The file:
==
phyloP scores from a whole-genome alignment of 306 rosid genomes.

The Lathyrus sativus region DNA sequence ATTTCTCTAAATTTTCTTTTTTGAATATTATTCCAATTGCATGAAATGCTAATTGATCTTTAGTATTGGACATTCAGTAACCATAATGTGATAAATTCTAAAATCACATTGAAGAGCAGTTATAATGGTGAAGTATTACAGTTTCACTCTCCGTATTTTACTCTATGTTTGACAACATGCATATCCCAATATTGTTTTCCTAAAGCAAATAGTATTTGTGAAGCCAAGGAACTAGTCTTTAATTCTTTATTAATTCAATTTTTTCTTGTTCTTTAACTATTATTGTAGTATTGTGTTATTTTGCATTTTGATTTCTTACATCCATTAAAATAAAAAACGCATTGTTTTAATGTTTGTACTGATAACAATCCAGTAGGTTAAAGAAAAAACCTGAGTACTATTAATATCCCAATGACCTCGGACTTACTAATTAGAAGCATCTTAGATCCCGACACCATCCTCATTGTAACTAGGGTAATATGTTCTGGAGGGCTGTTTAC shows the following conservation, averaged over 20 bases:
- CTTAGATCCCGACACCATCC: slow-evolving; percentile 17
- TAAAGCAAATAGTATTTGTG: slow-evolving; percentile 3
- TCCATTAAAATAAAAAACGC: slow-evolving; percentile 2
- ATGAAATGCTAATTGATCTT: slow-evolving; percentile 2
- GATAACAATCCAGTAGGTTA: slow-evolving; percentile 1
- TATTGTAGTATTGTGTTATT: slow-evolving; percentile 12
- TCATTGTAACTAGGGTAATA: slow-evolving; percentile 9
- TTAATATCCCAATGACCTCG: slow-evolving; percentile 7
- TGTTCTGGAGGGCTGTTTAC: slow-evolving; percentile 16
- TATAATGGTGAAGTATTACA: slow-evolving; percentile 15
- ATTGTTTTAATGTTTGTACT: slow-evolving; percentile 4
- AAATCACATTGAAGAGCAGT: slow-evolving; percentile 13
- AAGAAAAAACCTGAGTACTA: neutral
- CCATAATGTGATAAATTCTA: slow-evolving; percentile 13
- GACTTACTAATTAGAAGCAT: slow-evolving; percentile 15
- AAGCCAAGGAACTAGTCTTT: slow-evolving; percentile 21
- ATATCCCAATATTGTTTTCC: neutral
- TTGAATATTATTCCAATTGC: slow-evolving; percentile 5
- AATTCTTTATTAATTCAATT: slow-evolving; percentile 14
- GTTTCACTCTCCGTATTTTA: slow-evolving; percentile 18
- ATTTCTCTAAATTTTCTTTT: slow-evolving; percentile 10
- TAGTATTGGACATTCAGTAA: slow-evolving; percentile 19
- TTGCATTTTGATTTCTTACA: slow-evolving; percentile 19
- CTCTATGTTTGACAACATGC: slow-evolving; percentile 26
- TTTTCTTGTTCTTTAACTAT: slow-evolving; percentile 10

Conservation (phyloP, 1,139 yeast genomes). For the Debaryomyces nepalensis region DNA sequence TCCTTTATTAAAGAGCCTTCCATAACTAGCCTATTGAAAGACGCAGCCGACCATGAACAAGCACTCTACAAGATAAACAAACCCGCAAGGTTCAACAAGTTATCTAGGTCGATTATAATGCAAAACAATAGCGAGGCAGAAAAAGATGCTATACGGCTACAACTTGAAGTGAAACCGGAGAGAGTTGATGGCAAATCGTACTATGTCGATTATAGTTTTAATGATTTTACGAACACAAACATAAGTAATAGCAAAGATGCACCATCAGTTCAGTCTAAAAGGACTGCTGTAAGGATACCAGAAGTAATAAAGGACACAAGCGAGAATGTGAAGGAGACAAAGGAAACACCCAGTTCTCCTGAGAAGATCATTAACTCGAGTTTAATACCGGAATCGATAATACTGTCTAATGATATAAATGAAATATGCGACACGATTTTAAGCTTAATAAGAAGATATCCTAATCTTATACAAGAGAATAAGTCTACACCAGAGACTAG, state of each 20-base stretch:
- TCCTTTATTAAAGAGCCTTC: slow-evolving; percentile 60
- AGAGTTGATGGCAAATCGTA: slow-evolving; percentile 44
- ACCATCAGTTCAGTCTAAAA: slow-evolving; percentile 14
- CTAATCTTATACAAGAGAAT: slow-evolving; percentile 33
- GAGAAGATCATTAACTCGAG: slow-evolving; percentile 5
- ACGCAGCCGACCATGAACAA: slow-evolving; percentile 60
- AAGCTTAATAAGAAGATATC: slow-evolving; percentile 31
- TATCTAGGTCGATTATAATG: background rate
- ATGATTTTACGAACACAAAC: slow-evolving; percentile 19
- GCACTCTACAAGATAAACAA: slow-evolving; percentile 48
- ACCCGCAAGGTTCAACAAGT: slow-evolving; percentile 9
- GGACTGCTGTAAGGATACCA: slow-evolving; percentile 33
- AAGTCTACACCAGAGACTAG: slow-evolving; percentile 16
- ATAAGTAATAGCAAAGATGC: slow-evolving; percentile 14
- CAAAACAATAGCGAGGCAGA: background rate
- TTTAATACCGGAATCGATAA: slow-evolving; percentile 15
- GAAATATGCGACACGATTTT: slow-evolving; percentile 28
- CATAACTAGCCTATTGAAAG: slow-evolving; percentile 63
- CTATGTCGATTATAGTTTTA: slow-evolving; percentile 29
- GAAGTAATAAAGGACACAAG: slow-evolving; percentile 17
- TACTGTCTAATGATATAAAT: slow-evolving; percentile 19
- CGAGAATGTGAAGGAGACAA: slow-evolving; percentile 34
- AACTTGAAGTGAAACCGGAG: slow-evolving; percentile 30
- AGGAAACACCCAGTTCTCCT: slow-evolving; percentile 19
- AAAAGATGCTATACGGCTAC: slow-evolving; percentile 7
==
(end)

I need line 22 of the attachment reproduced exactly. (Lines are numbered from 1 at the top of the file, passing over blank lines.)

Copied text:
- GTTTCACTCTCCGTATTTTA: slow-evolving; percentile 18